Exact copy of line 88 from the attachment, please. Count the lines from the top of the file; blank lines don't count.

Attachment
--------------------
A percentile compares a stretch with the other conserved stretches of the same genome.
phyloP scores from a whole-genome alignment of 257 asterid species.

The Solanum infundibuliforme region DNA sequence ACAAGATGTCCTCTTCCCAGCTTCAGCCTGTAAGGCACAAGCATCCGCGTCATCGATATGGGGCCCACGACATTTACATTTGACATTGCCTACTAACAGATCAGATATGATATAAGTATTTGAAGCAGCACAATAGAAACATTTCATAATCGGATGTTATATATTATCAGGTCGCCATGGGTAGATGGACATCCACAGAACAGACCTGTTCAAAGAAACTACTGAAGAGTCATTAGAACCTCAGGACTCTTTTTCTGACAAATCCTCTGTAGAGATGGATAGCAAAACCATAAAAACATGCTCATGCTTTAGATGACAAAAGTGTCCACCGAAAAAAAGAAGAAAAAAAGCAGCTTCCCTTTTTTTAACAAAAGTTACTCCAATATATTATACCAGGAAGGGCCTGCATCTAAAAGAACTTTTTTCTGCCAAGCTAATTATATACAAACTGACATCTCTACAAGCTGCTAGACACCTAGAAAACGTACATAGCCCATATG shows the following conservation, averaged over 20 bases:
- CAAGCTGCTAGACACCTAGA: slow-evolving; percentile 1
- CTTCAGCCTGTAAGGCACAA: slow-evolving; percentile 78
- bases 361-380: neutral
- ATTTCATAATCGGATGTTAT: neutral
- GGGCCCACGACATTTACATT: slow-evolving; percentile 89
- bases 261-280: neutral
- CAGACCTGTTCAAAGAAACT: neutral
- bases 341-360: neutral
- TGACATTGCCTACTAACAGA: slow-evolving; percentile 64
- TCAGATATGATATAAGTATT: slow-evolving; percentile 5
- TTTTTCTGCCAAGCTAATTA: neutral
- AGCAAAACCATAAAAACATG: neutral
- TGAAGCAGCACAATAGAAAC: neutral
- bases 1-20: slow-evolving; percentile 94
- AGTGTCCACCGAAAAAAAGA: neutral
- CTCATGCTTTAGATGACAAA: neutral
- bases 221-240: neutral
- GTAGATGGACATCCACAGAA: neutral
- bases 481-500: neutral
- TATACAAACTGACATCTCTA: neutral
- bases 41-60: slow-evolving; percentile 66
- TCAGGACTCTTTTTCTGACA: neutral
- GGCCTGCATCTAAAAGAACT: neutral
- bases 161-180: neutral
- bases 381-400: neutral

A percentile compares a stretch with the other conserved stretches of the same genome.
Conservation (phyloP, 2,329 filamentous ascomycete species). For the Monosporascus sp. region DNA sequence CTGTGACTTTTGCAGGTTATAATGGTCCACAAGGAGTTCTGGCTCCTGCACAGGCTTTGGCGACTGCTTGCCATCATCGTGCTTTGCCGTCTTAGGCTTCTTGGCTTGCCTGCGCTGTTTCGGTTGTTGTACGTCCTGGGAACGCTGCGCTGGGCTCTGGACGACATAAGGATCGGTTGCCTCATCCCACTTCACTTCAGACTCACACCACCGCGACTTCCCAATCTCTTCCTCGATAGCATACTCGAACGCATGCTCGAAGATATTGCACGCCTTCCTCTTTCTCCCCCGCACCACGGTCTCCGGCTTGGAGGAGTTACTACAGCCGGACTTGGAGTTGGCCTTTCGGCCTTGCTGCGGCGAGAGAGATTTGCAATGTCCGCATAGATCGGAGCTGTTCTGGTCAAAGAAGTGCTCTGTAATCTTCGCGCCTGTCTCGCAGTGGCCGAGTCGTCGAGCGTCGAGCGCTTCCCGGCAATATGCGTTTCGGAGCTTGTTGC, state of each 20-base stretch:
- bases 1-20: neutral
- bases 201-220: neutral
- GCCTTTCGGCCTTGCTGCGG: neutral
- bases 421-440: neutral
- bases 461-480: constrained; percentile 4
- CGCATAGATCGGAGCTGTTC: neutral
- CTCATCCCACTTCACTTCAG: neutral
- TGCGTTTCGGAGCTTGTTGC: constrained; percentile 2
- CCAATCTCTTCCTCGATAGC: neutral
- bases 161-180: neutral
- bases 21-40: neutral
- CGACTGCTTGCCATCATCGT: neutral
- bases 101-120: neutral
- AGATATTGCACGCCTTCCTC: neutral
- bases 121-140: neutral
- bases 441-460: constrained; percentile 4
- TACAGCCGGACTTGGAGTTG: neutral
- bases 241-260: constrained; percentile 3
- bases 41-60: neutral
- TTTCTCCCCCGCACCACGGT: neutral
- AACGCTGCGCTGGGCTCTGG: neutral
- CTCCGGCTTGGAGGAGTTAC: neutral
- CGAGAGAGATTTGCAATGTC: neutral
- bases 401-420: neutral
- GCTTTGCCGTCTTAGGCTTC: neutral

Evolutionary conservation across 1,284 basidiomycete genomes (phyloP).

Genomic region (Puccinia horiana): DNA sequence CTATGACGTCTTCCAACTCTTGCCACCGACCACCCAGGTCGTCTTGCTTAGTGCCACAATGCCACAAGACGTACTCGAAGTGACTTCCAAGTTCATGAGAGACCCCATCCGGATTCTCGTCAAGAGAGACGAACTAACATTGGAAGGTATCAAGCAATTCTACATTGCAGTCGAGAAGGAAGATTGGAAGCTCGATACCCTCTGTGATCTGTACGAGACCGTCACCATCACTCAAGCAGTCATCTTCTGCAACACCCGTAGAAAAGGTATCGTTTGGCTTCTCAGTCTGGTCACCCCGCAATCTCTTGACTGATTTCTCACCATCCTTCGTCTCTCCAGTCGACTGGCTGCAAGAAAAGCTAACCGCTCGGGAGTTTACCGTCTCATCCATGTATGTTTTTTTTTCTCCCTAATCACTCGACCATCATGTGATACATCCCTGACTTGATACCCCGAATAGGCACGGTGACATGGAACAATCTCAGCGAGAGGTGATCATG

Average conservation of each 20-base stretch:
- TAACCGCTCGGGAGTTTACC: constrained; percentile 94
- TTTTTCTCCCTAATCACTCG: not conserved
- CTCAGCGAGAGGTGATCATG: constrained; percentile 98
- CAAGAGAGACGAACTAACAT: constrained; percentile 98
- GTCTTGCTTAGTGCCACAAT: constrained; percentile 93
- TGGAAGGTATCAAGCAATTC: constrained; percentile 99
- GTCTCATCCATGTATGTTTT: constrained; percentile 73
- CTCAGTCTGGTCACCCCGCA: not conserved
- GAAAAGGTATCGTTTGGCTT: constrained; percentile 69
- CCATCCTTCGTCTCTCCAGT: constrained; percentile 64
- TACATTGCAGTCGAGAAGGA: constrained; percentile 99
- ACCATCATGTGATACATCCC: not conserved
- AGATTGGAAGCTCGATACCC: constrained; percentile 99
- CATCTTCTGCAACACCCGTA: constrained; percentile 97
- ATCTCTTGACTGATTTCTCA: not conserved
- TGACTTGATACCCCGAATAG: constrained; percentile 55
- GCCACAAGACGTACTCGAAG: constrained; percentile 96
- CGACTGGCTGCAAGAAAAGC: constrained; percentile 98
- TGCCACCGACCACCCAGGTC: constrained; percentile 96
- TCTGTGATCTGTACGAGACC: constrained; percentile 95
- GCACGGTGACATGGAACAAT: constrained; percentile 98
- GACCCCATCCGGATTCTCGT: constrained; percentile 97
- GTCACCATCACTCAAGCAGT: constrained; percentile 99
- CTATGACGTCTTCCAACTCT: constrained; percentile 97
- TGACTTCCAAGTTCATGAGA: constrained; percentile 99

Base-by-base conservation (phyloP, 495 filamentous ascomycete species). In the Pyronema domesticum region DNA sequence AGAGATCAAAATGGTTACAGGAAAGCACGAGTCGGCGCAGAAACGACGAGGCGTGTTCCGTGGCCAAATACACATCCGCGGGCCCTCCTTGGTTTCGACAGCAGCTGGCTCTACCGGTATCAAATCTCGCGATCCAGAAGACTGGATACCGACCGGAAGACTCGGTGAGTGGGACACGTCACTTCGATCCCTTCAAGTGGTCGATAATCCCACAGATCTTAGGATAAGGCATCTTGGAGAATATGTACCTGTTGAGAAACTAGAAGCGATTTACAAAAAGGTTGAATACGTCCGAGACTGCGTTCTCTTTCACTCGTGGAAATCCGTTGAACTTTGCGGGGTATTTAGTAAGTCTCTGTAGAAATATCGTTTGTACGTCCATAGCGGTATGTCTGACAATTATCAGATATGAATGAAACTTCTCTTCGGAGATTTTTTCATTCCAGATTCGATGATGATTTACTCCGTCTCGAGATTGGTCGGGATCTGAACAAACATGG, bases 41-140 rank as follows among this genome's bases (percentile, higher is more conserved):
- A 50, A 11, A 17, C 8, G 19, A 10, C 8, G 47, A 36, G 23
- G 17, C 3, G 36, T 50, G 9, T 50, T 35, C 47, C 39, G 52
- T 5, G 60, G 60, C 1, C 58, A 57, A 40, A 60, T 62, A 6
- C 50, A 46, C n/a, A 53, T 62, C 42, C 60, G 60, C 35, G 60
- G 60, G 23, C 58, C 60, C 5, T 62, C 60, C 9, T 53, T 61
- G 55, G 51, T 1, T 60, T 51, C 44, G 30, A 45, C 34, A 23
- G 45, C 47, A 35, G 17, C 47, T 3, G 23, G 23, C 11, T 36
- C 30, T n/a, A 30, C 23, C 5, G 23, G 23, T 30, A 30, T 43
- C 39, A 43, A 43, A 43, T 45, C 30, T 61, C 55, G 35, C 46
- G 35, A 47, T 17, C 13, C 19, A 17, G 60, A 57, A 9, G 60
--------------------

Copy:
- C 50, A 46, C n/a, A 53, T 62, C 42, C 60, G 60, C 35, G 60